It came to the party remarkably early in 1981, at the time when slashers were still arriving left, right and center for the next two years. Considering its early release date it feels surprisingly fresh, even more so than most of the movies it satirises. The humour is of the crazy comedy style with many loose gags thrown in, in the style of Airplane (1980). Admittedly many of the gags and jokes are snappy, but still rarely laugh out loud funny. There are a few recurring routines also that get old really fast, like the antagonist’s continuous heavy breathing spread throughout the movie.

One of the film’s best remembered character is the mysterious ’The Stick’ – a raw-boned stand-up comedian playing Malvert the school janitor – for whom Student Bodies remained his only feature film before his untimely death in 1989.

80s-o-meter: 81%

Total: 52%

#967 Halloween 2018: Final Exam (1981)

Final Exam feels like two different movies merged into one: There’s a surprisingly interesting drama comedy about college life, believable relationships and the power of fraternities over freshmen – some above average slasher plot lines going on here!

Then, there is most a pretty uninteresting slasher haphazardly glued on the side, which to its only merit doesn’t directly copy any other slasher I know of. But, it does boost a pretty appalling antagonist and doesn’t really bring anything much new or interesting to the table.

Thanks to the some actual writing work and character development Final Exam ends up well above the usual soulless copy paste slashers, but most likely won’t please most of the horror gore hounds out there.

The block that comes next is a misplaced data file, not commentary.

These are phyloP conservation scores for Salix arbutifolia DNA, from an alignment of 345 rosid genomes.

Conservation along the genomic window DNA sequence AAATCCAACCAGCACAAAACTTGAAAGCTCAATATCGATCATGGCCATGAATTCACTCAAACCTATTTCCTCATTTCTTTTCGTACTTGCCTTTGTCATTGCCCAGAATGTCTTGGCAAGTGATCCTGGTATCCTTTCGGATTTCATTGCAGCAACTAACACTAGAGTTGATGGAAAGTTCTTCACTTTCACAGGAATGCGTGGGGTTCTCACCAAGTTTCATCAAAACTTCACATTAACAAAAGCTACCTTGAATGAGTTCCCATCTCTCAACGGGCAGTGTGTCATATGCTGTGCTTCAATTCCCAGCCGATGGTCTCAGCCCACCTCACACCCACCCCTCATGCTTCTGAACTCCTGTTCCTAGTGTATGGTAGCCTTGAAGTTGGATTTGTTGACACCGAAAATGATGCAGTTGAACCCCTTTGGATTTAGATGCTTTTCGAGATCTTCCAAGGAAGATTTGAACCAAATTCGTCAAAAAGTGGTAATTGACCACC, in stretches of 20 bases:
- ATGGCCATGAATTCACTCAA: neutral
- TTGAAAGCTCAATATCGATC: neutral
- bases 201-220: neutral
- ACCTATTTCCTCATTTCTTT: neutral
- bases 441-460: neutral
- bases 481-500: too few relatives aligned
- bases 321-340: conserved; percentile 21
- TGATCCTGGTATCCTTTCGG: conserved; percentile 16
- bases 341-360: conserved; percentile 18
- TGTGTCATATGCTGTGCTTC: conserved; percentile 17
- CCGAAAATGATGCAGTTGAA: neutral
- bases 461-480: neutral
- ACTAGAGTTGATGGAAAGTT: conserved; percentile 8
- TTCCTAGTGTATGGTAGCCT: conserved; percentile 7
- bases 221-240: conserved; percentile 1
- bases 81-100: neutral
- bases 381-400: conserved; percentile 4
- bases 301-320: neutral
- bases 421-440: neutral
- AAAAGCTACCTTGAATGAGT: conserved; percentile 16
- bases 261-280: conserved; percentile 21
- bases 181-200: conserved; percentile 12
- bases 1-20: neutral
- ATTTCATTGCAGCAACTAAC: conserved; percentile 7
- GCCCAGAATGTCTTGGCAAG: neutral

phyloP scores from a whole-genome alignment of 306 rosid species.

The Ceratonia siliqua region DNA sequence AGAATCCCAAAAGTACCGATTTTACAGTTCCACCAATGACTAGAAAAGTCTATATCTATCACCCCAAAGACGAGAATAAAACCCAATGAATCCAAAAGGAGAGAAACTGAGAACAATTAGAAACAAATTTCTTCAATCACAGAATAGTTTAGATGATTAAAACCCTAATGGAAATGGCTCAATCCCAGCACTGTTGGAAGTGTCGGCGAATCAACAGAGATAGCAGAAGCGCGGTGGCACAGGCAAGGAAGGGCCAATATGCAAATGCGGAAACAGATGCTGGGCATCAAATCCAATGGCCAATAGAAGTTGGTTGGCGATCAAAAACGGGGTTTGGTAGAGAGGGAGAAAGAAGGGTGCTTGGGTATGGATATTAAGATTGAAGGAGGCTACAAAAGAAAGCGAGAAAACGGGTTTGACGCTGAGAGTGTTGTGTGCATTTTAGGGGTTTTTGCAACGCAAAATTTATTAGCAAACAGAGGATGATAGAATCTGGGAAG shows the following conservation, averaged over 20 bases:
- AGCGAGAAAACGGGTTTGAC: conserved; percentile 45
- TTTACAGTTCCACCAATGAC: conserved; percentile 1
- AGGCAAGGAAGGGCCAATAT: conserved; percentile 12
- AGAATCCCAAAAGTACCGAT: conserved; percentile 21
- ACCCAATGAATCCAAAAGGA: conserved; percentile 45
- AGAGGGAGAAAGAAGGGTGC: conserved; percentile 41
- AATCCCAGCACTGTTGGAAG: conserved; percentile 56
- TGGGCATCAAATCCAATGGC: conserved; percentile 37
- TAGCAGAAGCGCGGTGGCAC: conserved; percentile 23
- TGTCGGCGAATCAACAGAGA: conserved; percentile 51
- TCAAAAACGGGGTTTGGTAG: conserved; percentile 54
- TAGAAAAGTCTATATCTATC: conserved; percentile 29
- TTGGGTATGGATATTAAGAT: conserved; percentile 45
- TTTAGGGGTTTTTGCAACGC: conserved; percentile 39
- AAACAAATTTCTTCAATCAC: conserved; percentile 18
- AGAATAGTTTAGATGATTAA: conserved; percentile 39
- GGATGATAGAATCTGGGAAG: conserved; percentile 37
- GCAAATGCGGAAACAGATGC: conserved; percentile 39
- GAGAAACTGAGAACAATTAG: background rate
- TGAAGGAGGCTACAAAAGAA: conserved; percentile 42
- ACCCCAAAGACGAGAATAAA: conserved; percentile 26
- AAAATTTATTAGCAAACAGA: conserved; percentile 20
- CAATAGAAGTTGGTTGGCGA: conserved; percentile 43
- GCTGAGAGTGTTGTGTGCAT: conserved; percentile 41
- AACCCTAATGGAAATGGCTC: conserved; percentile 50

80s-o-meter: 84%

Total: 47%

#965 Halloween 2018: Sorority House Massacre (1986)

Sorority House Massacre marks for an another late comer movie to the slasher genre.

The movie repackages the original Halloween plot line with a murderous brother coming after people returning to the house where the murders originally happened, and wraps it all up in a cheap direct-to-video container and sprinkles on top just about every cliché of the genre it can find.

The expectable outcome may please the most devoted fans of the genre, but personally I found Sorority House Massacre one of the most uninspired attempts at the subject.

80s-o-meter: 89%

Total: 12%

#963 Halloween 2018: Hack-o-Lantern aka Halloween Night aka The Damning (1988)

A low budget, direct-to-video horror movie known by many names, Hack-o-Lantern follows a satanic cult that sacrifices its victims on Halloween eves, run by a hillbilly granpa who this year he aims to initiate his mullet-sporting nephew Tommy as the new cult leader.

As soon as you hear there’s also a totally uncalled for impromptu stand-up comedy routine, tons of huge eighties hair and a trashy rock music video dream sequence ending up with the band members vanishing into thin air and the guitarist getting his head chopped off with a pitchfork you’d think you’re in to a real b-movie treat. But this potentially hilariously absurd concept is never followed up with any coherent plot, and the movie itself ends up something of a snooze fest.

Hack-o-Lantern has much of the right elements for a cult classic, but thanks to a total lack of direction the movie soon becomes uninteresting, ending up somewhat of a chore to watch through.

80s-o-meter: 72%

Total: 28%

#957 Halloween 2018: Sleepaway Camp 3 – Teenage Wasteland (1989)